OPINION – Dylan Jones: Welcome back, Brixton Academy – how we’ve missed you


here must be people in London who haven’t been to the Brixton Academy, in the same way there surely must be people who have never seen Holland Park at dusk or walked along Brick Lane at dawn, but are they real Londoners?

Up until it closed in January, the Academy was one of the most iconic venues in the city, a place that always looked incongruous among the toy town terraces of Stockwell Road, a gigantic spaceship of a ballroom hovering south of the river.

And now it is back. Properly back. After closing down earlier in the year following a crowd crush and two deaths, the Academy will soon be allowed to reopen. At a hearing last week Lambeth council agreed that the Brixton Academy could have its licence reinstated if it met 77 “extensive and robust” conditions, to promote public safety, which means it will soon return to normal service, curating memories for yet another generation of concert goers.

Labour’s cabinet member for safer communities, Mahamed Hashi, shared in a statement that there will be a focus on safety for both visitors and staff, with measures to be put in place such as stronger doors, new crowd management systems, more detailed risk assessments, a new ticketing system, a new centralised control-and-command centre as well as new security and management on site.

I’ve seen more gigs there than I care to remember, although the memorable ones I’ll never forget. There was Hollywood Beyond in 1987, Public Enemy in 1992, and a Madonna gig in 2000, which was watched online by an audience of nine million. Wham! even rehearsed their final gig at Wembley there in the summer of 1986 (as we snaked around the building, waiting to get in, my companion said, to the obvious amusement of those in earshot, “Ah, a different corner”).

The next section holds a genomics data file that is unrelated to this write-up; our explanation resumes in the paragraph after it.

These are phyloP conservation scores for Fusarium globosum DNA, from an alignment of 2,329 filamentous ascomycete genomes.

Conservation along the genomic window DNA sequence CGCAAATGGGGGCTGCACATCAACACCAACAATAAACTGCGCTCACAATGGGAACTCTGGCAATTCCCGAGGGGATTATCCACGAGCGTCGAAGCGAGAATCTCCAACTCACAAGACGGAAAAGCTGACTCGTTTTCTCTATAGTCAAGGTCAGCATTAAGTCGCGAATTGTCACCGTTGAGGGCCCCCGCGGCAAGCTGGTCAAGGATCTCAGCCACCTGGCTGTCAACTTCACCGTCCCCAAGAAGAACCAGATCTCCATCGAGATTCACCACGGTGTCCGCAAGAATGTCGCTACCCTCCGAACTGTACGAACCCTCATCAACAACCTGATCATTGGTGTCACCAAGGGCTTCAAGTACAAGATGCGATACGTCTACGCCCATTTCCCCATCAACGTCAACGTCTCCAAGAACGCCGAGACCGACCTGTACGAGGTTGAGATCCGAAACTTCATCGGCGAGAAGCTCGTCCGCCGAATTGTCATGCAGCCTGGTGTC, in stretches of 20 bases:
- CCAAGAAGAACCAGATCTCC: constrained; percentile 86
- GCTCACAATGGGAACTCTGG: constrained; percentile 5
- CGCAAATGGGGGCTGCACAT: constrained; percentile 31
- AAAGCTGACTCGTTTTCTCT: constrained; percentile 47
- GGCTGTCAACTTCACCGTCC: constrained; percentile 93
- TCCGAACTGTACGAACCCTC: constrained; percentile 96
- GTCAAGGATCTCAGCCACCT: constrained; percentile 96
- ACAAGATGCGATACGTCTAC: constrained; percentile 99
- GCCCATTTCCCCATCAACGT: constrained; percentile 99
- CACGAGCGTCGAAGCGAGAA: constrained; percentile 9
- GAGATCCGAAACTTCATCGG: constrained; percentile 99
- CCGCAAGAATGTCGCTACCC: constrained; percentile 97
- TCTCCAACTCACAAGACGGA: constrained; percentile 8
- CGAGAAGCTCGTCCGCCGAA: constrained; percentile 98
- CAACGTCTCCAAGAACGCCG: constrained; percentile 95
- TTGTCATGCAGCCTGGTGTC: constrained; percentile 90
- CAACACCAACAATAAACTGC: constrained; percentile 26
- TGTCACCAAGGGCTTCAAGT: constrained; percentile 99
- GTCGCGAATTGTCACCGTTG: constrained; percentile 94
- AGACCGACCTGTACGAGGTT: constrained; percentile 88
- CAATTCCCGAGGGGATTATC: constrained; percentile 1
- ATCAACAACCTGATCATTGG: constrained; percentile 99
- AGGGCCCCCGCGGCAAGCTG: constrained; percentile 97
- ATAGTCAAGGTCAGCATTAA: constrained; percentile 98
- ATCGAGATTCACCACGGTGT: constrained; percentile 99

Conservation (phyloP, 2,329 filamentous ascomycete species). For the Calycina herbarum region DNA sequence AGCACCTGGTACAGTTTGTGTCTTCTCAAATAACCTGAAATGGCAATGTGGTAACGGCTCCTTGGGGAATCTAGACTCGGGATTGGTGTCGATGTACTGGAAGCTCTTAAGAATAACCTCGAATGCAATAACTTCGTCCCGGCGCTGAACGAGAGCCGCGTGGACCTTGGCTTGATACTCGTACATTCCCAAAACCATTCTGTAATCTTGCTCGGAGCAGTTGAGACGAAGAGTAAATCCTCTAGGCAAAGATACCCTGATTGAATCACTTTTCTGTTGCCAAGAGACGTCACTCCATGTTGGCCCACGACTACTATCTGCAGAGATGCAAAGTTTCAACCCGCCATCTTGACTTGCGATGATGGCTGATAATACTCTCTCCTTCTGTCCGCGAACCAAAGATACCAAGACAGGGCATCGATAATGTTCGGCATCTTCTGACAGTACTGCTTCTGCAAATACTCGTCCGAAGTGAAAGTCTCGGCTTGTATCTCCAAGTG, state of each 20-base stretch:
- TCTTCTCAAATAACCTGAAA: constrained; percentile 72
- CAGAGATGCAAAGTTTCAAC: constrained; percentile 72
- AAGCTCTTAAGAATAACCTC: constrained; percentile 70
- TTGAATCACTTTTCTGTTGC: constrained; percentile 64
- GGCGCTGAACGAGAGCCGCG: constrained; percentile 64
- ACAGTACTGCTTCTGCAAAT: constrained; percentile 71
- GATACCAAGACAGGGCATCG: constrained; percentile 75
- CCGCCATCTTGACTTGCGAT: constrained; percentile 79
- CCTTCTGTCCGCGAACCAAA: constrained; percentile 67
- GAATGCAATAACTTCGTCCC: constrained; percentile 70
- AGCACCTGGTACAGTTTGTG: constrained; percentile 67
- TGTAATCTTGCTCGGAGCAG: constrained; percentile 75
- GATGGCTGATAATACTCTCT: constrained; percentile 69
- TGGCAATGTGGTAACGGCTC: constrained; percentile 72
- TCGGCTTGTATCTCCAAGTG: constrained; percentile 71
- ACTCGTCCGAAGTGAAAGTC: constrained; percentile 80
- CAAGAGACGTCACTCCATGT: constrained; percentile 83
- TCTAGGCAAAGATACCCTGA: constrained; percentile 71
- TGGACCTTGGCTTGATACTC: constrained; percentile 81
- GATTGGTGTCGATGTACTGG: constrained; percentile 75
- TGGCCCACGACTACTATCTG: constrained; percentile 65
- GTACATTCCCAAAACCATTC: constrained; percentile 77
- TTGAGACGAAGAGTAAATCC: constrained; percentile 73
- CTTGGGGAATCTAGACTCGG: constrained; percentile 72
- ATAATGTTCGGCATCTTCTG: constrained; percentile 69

One of the most fetishised gigs I went to was the last gig by the Smiths

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Morrissey of The Smiths on stage at Brixton Academy on October 24th, 1986

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Morrissey of The Smiths on stage at Brixton Academy on October 24th, 1986

/ Redferns

One of the most fetishised gigs was the one I went to a few months later, in December that year, which was the last gig by the Smiths. Having seen them four years earlier I was amazed at how much their fan base had changed in that time, moving from the doe-eyed and the bookish to the rabid and the fierce. As the crowd poured out onto Brixton Road that night, it was almost as though the Stretford End had suddenly migrated south for the night, bringing their gladioli with them.

Now, following the decision, the venue is set to relaunch with a series of “test events” and a timeline for the reopening will be announced shortly. Academicians, form an orderly queue.

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